Virologists read data on a container for viral samples at China's first level-four biosafety lab at the Institute of Virology in Wuhan, Hubei province, on Wednesday.
China has put its first level-four biosafety laboratory into operation, capable of conducting experiments with highly pathogenic microorganisms that can cause fatal diseases, according to the national health authority.
Level four is the highest biosafety level, used for diagnostic work and research on easily transmitted pathogens that can cause fatal diseases, including the Ebola virus.
The Wuhan national level-four biosafety lab recently passed an assessment organized by the National Health and Family Planning Commission, according to a news release on Friday from the Wuhan Institute of Virology of the Chinese Academy of Sciences.
After evaluating such things as the lab's management of personnel, facilities, animals, disposals and viruses, experts believed the lab is qualified to carry out experiments on highly pathogenic microorganisms that can cause fatal diseases, such as Marburg, Variola, Nipah and Ebola.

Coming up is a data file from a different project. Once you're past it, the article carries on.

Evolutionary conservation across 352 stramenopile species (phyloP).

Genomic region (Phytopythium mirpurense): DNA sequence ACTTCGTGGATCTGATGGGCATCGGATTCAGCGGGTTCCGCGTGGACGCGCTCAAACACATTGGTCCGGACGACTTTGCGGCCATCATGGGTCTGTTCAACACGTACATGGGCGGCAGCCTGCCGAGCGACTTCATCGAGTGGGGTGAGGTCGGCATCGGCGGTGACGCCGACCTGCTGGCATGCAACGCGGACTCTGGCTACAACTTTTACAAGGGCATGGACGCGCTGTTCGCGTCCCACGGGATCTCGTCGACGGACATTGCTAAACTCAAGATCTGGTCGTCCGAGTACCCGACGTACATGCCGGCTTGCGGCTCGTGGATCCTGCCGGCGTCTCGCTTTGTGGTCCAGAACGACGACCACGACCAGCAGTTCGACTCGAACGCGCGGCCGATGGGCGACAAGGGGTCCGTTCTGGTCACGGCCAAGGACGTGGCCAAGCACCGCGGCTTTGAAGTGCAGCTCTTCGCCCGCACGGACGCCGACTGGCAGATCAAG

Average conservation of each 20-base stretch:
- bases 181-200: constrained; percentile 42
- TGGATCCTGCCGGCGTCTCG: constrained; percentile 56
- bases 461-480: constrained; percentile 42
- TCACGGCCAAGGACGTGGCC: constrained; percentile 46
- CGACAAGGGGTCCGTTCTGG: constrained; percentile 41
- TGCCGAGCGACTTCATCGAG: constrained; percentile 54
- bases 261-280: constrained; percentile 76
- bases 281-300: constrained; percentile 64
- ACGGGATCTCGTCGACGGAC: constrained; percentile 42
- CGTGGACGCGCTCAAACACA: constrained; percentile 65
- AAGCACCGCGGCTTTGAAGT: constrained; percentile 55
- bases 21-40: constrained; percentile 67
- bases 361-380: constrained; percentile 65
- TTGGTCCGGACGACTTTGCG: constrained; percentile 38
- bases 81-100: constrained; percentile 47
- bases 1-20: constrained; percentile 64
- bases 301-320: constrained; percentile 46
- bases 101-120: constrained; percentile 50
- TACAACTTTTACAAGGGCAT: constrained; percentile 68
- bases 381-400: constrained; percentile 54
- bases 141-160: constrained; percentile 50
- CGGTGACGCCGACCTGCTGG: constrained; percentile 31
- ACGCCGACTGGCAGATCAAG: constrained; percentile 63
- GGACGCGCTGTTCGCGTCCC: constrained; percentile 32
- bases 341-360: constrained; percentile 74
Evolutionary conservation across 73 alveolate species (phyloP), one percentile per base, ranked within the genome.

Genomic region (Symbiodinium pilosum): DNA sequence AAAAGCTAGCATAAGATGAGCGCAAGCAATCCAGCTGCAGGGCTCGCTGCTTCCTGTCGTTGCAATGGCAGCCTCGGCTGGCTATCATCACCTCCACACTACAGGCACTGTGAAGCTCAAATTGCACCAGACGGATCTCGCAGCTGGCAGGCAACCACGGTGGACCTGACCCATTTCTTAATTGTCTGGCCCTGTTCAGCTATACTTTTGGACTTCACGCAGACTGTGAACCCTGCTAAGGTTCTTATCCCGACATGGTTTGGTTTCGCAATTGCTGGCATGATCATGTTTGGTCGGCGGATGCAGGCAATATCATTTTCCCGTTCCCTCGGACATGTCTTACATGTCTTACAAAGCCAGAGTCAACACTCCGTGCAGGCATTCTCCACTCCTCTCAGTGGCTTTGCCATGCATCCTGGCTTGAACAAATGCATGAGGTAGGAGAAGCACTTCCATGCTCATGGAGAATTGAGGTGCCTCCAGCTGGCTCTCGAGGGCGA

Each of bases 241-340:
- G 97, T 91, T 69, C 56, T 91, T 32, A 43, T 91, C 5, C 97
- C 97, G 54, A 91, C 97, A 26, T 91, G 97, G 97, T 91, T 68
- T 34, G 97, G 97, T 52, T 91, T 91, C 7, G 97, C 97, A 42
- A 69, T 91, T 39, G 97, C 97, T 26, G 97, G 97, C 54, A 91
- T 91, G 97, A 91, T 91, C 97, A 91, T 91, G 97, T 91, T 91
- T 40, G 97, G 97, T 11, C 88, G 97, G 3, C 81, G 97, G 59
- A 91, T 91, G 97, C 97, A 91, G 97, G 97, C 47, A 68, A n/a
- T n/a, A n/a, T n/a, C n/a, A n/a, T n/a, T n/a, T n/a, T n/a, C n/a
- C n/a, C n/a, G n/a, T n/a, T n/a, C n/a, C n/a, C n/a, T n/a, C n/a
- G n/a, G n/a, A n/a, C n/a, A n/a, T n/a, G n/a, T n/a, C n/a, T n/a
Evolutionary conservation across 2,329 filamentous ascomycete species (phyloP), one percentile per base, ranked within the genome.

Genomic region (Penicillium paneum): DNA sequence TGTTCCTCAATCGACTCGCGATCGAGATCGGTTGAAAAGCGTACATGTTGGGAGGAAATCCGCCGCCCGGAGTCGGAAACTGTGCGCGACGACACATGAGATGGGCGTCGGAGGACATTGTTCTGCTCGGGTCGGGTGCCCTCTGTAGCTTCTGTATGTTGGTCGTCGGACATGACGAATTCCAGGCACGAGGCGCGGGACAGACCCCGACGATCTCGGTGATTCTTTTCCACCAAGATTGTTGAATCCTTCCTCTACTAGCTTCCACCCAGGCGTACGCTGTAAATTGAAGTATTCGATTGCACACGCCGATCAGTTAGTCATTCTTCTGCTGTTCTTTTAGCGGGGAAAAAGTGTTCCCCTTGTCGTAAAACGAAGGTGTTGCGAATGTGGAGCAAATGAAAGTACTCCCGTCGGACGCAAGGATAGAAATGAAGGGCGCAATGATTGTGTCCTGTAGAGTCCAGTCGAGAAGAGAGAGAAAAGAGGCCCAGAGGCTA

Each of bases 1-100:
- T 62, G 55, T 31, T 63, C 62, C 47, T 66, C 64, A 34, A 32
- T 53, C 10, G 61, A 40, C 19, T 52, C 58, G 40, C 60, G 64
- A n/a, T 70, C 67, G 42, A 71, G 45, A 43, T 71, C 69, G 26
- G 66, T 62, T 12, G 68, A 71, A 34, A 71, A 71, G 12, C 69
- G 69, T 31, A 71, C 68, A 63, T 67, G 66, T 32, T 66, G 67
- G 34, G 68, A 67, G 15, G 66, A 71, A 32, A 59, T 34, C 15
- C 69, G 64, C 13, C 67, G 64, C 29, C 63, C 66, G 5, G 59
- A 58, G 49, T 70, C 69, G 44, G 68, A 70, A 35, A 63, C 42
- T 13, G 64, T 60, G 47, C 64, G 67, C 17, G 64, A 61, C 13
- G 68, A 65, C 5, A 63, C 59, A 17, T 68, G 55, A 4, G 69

"The lab provides a complete, world-leading biosafety system. This means Chinese scientists can study the most dangerous pathogenic microorganisms in their own lab," the Wuhan institute said.
It will serve as the country's research and development center on prevention and control of infectious diseases, as a pathogen collection center and as the United Nations' reference laboratory for infectious diseases, the institute said.
Previous media reports said the Wuhan P4 lab will be open to scientists from home and abroad. Scientists can conduct research on anti-virus drugs and vaccines in the lab.
The lab is part of Sino-French cooperation in the prevention and control of emerging infectious diseases, according to the news release.
The central government approved the P4 laboratory in 2003 when the outbreak of severe acute respiratory syndrome spread alarm across the country. In October 2004, China signed a cooperation agreement with France on the prevention and control of emerging infectious diseases. This was followed by a succession of supplementary agreements.
With French assistance in laboratory design, biosafety standards establishment and personnel training, construction began in 2011 and lasted for three years. In 2015, the lab was put into trial operation.